The 2008 Financial Crisis: History in the Making? – A Six Minute Strategist Guide Part 1

The 2008 Financial Crisis – Was this all the fault of the Banks or is there a more complext tale of error and incompetence to be considered?

I was asked recently by a friend (who is not an investment banker) to explain the causes of the 2008 Financial Crisis.  At the time I found myself struggling to coherently explain the complex factors and events which led up to the crisis.

I will be posting one post a day from today for six days as I take you through my brief guide to the 2008 Financial Crisis.

I have therefore done some research and have attempted to present a six part Six Minute Strategist blog post explanation of the crisis.  In doing this I have avoided apportioning blame or criticising the protagonists.  I have tried to bring out the salient points and issues without going too deeply into the complex detail and jargon.  This will inevitably mean missing out huge amounts of detail but hopefully will give you an overview and understanding of what happened and some of the reasons why the crisis developed and why its impact was so devastating.

At the end I have provided a brief appendix with further reading which will enable the reader who wishes to go into more detail to do so.  I am indebted to Wikipedia for its wide range of articles and to Michael Lewis (“The Big Short, 2010) and Gillian Tett (Fool’s Gold, 2009) for their excellent books on the subject.

Historical Factors

1. US Home Ownership

The origins of any crisis are normally to be found in the solutions taken to solve the crises of the past.  The 2008 Financial Crisis is no different but I want to take as my starting point the Financial Crisis of the 1930s.  One major tenet of US Government policy which arose from this crisis was the belief in the right for US citizens to own their own homes.  It was strongly held at the time that indebted  (mortgaged) home owners had a stake in society which would make them less likely to go on strike.  This aside the growth of home ownership was one of the great US economic trends of the 20th century and led directly to the suburbanisation of America.

US homeownership in 2009 stood at just under 67.4%.  Mortgage interest is a tax deductible expense in the US.  This 70% threshold is significant as shall become apparent in the context of the sub-prime mortgage lending market.

2. Labour vs Capital (for the Marxists)

The 1960s and 70s saw a significant increase in the power of labour, achieved largely through the vehicle of militant unionism.  The backlash lasted from 1975 to 1985 when Governments (particularly in the UK) reclaimed their right to govern by enacting a broad swathe of legislation curbing many of the uncontrolled excesses of the earlier period.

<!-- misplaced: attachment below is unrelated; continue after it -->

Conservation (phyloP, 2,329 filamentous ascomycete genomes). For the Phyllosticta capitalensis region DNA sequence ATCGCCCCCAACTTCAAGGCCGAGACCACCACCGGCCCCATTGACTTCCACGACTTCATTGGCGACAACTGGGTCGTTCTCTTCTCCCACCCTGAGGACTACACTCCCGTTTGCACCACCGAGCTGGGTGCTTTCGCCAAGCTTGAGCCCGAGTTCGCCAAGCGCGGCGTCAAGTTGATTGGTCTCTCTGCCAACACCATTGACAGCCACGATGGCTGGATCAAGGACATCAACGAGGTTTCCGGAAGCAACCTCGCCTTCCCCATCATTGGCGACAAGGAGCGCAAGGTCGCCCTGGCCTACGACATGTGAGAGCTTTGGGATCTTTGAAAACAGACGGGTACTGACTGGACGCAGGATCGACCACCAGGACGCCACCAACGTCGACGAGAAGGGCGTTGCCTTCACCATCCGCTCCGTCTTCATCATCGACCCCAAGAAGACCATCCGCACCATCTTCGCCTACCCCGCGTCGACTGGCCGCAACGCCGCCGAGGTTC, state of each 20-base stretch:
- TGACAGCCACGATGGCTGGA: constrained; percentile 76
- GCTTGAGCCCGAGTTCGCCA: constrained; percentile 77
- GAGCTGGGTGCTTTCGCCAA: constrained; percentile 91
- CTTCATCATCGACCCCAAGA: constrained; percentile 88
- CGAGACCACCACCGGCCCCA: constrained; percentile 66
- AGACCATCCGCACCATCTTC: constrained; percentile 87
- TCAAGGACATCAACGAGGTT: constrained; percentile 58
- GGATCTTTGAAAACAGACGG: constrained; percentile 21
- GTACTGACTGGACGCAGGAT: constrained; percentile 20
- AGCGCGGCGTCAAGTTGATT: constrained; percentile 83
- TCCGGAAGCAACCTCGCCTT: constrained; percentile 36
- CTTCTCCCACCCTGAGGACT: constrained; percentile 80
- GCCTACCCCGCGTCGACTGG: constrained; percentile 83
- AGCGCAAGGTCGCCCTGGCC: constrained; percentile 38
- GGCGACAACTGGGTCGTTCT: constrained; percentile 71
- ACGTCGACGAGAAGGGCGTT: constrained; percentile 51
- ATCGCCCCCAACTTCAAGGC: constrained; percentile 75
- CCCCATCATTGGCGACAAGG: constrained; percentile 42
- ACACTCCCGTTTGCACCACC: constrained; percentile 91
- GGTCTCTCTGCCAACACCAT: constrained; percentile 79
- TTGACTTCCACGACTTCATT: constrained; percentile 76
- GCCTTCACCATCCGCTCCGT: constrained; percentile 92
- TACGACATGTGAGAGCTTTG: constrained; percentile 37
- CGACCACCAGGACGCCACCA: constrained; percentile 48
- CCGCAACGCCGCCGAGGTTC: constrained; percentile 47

In Marxist terms this struggle between labour and capital resulted in a victory for capital and those who control it.  While I do not subscribe to this particular dogma, it is fair to say that those believing in Free Markets (as opposed to Government dominated and controlled economies) were in the ascendant.  The growth of innovation and complexity in the financial markets could not have taken place under the Bretton Woods system, particularly where the global movement of capital was significantly restricted.

3. Clinton Administration Policy

In the late 1990s the Clinton administration actively encouraged extending home ownership in the US, particularly to low and moderate income families.  As a consequence, lenders subject to the Community Reinvestment Act legislation, which was updated in 1995, increased lending to this segment of the population by 80%.

4. British Government Policy

This is not an anti Labour Government diatribe.  Several measures were taken by successive Labour administrations (as they were in other developed countries), which, with hindsight played a contributing part to the crisis.

The first measure was taken in 1997 when the then Chancellor of the Exchequer, Gordon Brown, granted independence to the Bank of England.  At the same time he set up the Securities and Investment Board, which took over the regulatory oversight of the Financial Services industry (including Bank Supervision).  With the subsequent regulatory failures, this measure may be reasonably criticised as several critical issues in the build up to the crisis subsequently fell between the two stools of the Financial Services Authority (the successor to the SIB) and the Bank of England.

Through the first five years of the 21st Century, Brown (still Tony Blair’s Chancellor) copied the low interest rate policies of the US Fed and oversaw a significant growth in borrowing, indebtedness, house price rises (becoming a UK bubble in its own right) and increasing Government expenditure.  His claim to have abolished Boom and Bust, made at the height of this low interest/fiscally expansionist period, was subsequently to be proven significantly inaccurate.